Monetary aspects of exchange rate determination, macroeconomic issues of a resource price increase in LDCs : a case study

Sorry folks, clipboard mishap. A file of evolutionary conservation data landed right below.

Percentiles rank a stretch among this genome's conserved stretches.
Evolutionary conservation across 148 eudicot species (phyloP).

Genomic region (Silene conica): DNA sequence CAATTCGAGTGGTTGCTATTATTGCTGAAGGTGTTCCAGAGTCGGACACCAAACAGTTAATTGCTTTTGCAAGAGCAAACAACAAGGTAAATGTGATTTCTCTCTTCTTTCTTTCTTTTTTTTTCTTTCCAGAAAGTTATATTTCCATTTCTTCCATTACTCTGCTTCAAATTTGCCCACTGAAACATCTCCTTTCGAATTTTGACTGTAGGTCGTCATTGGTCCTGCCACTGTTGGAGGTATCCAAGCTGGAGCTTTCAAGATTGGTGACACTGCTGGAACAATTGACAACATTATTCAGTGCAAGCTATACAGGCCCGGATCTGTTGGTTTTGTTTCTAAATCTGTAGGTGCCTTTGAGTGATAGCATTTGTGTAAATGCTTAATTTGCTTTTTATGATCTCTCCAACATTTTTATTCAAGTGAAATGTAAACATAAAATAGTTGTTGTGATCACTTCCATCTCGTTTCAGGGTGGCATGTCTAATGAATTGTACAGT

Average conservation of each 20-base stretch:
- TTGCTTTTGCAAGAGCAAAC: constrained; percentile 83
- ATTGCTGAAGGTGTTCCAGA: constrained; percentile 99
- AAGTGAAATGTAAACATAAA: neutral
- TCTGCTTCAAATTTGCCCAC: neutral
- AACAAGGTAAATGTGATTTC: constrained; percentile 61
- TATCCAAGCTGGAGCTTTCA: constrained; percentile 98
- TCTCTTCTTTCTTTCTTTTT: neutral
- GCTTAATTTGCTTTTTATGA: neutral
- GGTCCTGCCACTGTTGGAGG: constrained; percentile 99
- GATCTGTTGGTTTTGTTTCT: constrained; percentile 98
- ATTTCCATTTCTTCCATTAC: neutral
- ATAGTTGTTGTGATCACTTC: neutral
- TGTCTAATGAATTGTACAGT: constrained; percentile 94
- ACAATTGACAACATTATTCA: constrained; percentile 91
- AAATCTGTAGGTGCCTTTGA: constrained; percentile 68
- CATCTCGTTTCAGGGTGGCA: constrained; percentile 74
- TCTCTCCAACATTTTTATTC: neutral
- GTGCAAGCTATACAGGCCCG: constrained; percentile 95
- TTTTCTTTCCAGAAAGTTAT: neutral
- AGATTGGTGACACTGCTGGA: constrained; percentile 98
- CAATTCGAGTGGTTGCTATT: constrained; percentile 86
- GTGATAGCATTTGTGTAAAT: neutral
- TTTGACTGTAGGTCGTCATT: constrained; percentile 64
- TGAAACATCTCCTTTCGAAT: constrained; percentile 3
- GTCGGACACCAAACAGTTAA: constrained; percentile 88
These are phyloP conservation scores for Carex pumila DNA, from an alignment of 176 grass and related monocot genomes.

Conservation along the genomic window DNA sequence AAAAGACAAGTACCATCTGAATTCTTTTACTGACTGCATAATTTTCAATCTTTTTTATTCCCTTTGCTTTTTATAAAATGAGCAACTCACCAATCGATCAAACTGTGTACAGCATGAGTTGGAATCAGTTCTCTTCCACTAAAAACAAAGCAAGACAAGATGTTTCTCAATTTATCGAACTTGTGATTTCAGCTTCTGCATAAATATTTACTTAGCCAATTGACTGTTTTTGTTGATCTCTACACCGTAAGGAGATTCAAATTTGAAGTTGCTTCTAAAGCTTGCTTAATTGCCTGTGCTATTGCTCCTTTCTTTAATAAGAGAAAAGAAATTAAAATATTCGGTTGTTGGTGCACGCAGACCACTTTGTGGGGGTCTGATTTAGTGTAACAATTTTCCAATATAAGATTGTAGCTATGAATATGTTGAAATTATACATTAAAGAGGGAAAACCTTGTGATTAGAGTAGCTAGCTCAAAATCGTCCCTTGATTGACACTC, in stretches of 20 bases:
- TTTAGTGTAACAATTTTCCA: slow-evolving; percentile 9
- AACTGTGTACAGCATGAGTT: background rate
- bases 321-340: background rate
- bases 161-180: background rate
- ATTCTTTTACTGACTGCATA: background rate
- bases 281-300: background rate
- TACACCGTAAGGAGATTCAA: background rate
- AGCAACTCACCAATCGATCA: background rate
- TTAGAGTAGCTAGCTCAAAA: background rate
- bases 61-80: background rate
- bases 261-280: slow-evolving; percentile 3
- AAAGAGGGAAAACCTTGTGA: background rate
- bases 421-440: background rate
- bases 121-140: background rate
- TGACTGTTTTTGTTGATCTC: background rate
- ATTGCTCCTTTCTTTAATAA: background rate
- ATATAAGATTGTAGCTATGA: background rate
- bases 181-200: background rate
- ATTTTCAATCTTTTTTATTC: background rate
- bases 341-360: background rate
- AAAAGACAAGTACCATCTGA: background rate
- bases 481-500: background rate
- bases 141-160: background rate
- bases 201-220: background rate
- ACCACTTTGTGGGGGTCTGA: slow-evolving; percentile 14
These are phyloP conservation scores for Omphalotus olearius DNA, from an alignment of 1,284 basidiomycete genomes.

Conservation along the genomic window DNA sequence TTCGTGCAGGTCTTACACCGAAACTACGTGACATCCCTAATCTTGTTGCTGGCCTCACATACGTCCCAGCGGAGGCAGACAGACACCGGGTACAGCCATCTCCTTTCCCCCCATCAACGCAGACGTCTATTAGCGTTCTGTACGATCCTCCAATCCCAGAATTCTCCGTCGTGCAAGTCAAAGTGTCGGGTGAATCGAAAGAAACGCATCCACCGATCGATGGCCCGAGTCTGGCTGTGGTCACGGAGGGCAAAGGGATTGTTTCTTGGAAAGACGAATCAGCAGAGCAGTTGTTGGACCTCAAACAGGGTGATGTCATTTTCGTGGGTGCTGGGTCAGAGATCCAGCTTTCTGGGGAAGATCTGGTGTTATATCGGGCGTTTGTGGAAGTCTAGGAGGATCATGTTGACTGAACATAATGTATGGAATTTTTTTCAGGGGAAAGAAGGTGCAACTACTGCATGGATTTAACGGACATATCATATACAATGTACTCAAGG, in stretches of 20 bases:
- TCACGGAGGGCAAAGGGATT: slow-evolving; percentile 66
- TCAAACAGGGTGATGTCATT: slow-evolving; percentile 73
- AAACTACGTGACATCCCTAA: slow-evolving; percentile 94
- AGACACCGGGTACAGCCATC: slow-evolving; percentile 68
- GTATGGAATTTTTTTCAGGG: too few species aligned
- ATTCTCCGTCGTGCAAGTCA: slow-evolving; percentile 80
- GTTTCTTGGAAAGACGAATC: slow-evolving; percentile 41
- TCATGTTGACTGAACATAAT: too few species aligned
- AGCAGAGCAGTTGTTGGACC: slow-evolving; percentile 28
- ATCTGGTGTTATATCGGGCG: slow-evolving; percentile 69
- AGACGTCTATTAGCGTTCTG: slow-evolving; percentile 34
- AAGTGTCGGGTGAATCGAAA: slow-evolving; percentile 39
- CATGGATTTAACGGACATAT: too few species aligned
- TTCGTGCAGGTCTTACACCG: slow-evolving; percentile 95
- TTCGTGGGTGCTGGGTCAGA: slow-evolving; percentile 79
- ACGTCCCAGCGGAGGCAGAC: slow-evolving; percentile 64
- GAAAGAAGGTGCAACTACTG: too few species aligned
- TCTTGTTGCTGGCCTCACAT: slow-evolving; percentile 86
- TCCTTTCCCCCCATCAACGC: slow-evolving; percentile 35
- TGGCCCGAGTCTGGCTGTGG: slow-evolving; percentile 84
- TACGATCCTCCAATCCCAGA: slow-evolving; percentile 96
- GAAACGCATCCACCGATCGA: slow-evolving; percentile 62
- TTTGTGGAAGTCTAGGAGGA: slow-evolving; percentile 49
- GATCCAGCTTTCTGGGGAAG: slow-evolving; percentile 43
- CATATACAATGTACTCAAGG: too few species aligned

The impact of the world oil price increases of the early 1970s and those that occured in the 1980s, and the corresponding growth in revenue for the Nigerian economy had two major effects. First, it affected the official exchange rates and its determination, hence fiscal developments for the country. At the same time, the windfall also led to an unbalanced sectoral change within the economy. Both the internal and external economic situation since the oil shock had shown persistent imbalances requiring adjustments. In analysing the oil shock effect, a comprehensive assessment of the influences of exchange rates and structural adjustment problems employs the valuable strengths of the monetary approach aspects of exchange rates determination; particularly on the question of external payments adjustment and of inflation of domestic price levels. The function of exchange rate as an instrument of stabilization policy in an economy such as Nigeria is imperative. A relatively stable exchange rate standard in a world of significant variability is important in evaluating the impact of exchange rate changes on the economy; precisely because the financial infrastructures are at the developing state. When tight controls on the foreign trade sector also lead to the establishment of an unofficial market in foreign exchange, the question of stability would depend on which of the two markets adjust quicker. The market with the more rapid rate of adjustment can therefore provide a guide to exchange rate policy performance. In analysing the stuctural adjustments impact of the oil revenues, features of both national and global economic environment that are significant for macroeconomic performance, which are also proximately related to exchange rates determination are considered by using the dutch-disease framework. By laying emphasis on the fuction of exchange rates mechanism and the impact of the oil revenue increases at macroeconomic level, the large and persistent misalignment of real exchange rates and the general economic policies of the oil boom era are thus analysed in-depth.